Nuclear: China as a major actor in Africa

While the global atomic market continues to suffer from the consequences of the Fukushima disaster, the outlook looks promising for the continent, which is increasingly opening up to the nuclear industry. A windfall for China which is already positioning itself as the next major player in the industry to not only secure its supply through mining but also the construction of civilian reactors.


It is a decision that illustrates China’s ambition in the African nuclear market. Faced with a slowdown in its economy with a collapse of its foreign exchange reserves, the Chinese government announced last January its intention to reduce the scope for investment abroad. It was clearly a matter of placing “under close surveillance or even a ban on irrational acquisitions or investments” for the 102 state-owned enterprises under the control of the powerful Public Administration and Supervision Commission (SASAC).


Several sectors are concerned by this measure which has shaken the international financial markets for which China is a heavy weight among which those subjected to a strong fluctuation of prices like energy raw materials or heavy industries. This raises concerns in Africa where China’s demand is preponderant, except that Beijing has at the same time decided to encourage investment in the sectors it considers strategic. These include nuclear power, a market where the empire of the environment displays great ambitions for the coming years and on which, Africa has its card to play.

Africa, the future market for nuclear energy


As gloomy as the world nuclear market is today, the outlook for the next few years looks very promising for the industry. The current decline in prices, which is partly due to the consequences of the Fukushima disaster and the still dull economic climate, will end with projections of a new era of growth for the next few years in the nuclear industry. By 2014, for example, 441 nuclear reactors were in operation in 30 countries with a capacity of 382 GW, covering just over 10% of global energy demand. Despite the slowdown in the sector at the time, with a drastic drop in the price of yellow ore combined with the economic context, the sector continued to register modest growth.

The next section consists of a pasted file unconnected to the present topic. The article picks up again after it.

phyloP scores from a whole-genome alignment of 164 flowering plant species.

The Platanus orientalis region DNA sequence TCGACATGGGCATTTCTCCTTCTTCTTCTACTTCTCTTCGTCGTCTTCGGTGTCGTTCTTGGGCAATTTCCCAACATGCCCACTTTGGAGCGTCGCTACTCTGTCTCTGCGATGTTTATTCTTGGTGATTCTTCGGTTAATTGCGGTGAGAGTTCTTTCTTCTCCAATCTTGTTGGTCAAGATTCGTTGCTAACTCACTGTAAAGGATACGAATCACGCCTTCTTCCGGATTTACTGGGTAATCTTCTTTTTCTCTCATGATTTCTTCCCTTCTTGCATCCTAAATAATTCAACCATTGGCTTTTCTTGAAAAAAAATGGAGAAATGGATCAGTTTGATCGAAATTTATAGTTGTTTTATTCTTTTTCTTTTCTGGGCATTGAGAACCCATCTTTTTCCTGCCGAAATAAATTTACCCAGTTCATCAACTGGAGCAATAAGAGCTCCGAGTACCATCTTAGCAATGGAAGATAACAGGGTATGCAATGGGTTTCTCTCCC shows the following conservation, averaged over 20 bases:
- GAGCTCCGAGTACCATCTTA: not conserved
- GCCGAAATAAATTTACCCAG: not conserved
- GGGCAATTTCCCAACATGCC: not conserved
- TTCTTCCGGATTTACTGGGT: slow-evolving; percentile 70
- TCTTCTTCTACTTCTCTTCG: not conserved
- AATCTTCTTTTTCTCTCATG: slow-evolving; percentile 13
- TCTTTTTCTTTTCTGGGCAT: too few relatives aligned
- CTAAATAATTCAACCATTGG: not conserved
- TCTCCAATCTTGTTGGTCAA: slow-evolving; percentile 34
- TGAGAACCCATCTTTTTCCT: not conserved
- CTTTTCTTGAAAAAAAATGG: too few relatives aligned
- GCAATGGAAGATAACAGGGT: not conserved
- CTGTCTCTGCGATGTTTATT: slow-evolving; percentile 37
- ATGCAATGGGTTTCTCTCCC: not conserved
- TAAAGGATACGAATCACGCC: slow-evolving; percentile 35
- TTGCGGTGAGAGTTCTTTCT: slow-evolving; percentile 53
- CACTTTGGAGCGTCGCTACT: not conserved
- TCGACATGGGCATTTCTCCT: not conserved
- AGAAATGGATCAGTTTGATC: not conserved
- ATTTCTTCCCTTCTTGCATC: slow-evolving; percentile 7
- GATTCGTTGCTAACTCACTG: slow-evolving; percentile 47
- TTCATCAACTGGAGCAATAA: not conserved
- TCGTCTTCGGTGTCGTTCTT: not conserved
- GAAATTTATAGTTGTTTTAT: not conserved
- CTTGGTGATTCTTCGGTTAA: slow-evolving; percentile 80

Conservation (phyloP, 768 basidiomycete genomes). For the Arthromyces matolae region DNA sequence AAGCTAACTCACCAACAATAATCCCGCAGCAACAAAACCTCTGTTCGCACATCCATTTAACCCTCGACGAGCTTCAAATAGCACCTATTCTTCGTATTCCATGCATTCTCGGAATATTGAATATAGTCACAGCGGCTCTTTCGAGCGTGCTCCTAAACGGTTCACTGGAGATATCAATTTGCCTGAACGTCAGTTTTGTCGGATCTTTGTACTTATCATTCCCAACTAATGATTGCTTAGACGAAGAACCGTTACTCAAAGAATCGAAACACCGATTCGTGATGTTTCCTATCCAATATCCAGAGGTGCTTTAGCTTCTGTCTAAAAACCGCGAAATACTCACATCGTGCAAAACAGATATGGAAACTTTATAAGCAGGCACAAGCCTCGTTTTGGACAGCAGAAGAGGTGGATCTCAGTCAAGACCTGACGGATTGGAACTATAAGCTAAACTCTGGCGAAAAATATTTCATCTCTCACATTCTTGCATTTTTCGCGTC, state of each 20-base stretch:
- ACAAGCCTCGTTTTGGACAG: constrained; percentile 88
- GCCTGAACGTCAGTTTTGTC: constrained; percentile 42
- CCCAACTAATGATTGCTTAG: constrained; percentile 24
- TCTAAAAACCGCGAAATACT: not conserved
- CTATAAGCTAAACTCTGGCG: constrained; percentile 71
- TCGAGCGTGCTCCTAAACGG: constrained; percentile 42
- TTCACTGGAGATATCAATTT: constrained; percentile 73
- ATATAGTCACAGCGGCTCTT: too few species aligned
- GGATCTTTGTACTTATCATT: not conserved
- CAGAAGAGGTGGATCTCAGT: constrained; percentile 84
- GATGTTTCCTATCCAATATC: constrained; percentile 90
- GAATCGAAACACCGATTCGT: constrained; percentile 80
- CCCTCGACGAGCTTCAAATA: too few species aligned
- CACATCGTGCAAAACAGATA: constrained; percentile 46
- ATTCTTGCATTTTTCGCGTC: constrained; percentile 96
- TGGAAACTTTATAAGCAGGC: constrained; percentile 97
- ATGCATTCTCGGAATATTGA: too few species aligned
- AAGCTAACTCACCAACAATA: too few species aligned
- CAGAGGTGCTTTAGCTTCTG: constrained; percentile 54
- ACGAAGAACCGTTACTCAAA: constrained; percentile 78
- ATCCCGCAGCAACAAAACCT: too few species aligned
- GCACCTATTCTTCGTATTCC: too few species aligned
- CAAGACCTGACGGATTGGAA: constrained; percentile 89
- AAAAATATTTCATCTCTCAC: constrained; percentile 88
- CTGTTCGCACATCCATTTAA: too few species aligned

The International Atomic Energy Agency (IAEA), in one of its reports published in the same year, which contains estimates of the global atomic market up to 2050, Of nuclear power production over the next few years. The outlook for the various scenarios is based on growth that can oscillate between 2.4% (low projection) and 88% reaching 631.8 GW (high projection) by 2030. A year later, the International Energy Agency (IEA) confirmed the upturn in the nuclear electricity market, which is expected to account for 25% of the final energy mix by 2050. According to the report “Energy, Electricity and Nuclear: estimates up to 2050”, this should double current capacity.


Overall, and according to the IAEA, global nuclear power capacity is expected to increase by 60% by 2040. A good year for Africa, which also has nearly 20% of the world’s uranium resources, is increasingly opting for nuclear power to fill its electricity gap. About thirty countries on the continent have reserves of Uranium and some, such as Niger, with currently less than 10% of world production or to a lesser extent South Africa and Namibia, are on the list of the most important deposits World. Reserves have been recently updated in other countries in southern and eastern Africa and evidence of nuclear prospects in Africa, a dozen countries have recently expressed their intentions to develop this raw material to satisfy their growing electricity needs, particularly through the civilian nuclear industry, which is increasingly less expensive and above all less polluting.